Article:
A few years back, Taco Bell was in the crosshairs of a lawsuit alleging they were falsely advertising, specifically their claim that the "seasoned beef" in their various offerings was actually beef. The lawsuit stated that only 35% of the ingredients was actually beef, the other 65% some unknown mixture of mystery. Taco Bell retorted by saying that no, in fact, their products contained 88% of pure, unadulterated beef!
Which quickly led to the question: what was that other 12%?
This week, Taco Bell revealed that answer, and a whole lot more, in the redesigned Beef Ingredient FAQ on their website. Throughout the clickable explanations, Taco Bell utilizes a loose approach to answering the questions, perhaps to keep the topic from seeming too serious. Meaning, the questions are phrased in ways like, "Modified corn starch seems weird." and "Isn't cellulose a fancy term for wood?" Filter through the informal prose, however, and there are a few actual explanations hidden inside.
- Potassium Chloride is used "to help reduce the amount of salt used in our seasoned beef recipe."
- Modified Corn Starch is used "as a thickener and to maintain moisture in our seasoned beef."
- Soy Lecithin "helps (with moisture) to bind substances that would otherwise separate - like oil and water."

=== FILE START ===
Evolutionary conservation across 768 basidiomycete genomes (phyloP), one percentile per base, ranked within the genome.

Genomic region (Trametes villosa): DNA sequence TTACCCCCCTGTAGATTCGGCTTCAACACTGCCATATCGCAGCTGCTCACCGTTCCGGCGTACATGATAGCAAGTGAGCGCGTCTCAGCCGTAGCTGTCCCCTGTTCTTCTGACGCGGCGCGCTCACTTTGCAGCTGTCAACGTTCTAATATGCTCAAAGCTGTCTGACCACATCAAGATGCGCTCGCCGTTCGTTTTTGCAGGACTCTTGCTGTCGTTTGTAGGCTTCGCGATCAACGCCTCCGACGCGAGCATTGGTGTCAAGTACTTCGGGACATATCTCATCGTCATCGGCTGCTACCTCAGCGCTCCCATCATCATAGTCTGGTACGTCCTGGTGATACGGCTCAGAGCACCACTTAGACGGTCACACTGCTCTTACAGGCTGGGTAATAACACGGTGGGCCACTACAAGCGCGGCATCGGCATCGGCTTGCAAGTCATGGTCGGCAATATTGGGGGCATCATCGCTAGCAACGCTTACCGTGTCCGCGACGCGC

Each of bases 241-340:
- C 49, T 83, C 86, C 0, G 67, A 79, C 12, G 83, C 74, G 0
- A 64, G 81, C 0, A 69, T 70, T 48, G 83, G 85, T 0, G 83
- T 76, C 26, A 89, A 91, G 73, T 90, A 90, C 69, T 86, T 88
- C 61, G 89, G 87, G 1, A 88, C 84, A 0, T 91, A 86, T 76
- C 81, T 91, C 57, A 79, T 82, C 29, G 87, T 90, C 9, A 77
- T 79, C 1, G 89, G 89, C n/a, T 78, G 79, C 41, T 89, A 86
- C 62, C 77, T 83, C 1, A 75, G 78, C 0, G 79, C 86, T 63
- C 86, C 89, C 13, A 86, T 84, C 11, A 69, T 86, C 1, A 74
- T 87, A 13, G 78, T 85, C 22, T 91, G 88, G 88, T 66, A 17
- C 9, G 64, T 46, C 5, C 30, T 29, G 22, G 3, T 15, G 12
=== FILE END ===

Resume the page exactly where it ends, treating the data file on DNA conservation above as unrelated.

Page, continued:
- Cocoa Powder "helps our seasoned beef maintain a rich color."
- Trehalose is "naturally occurring sugar that we use to improve the taste of our seasoned beef."
And so on and so forth. There are another 23 ingredients in their beef seasoning recipe, things named Torula Yeast, Disodium Inosinate, and "Natural Smoke Flavor," the latter of which they perhaps intentionally don't address seeing as some consider it to be toxic. But all of those they highlight are considered safe according to the FDA, and registered dieticians and chemists also give them a thumbs up.
But perhaps all these explanations are missing the point. Maybe Taco Bell shouldn't feel defensive because they have to explain the other 12%. Maybe they should, instead, work towards raising the percentage of non-beef in their beef.
Have you ever had one of their seven-layer bean burritos? Here's a spoiler: It tastes just like anything else they sell. And it also contains no meat at all!
Let's be honest: No one's going to Taco Bell for their meat. The flavor isn't there, it's in their tortillas and sour cream and cheese and tomatoes and lettuce and that packet of Mild sauce you drunkenly tear open with your teeth to layer on top. Their website brags about how they "buy about 300 million pounds" of beef every year, and since they buy in such bulk they're "able to secure some of the best prices, which we pass along to you." But, frankly, if you're buying that much beef, it's not going to be high quality.
Instead, what Taco Bell needs to do is continue to add more vegetable protein, and filler into their product to lower the amount of "real beef" in there. With enough hard work and ingenuity, they can get to that 35% we all thought they were. If our massive meat consumption is harming the environment, there's no better way to cut down than by having one of the global leaders in buying lower the amount they use. They could even pretend they have the environment in mind! Win-win!
And if not, well, maybe we should continue taking advice from the great Neil Hamburger, and just completely stay away.
Want recipes and food news emailed directly to you? Sign up for the new Food newsletter here!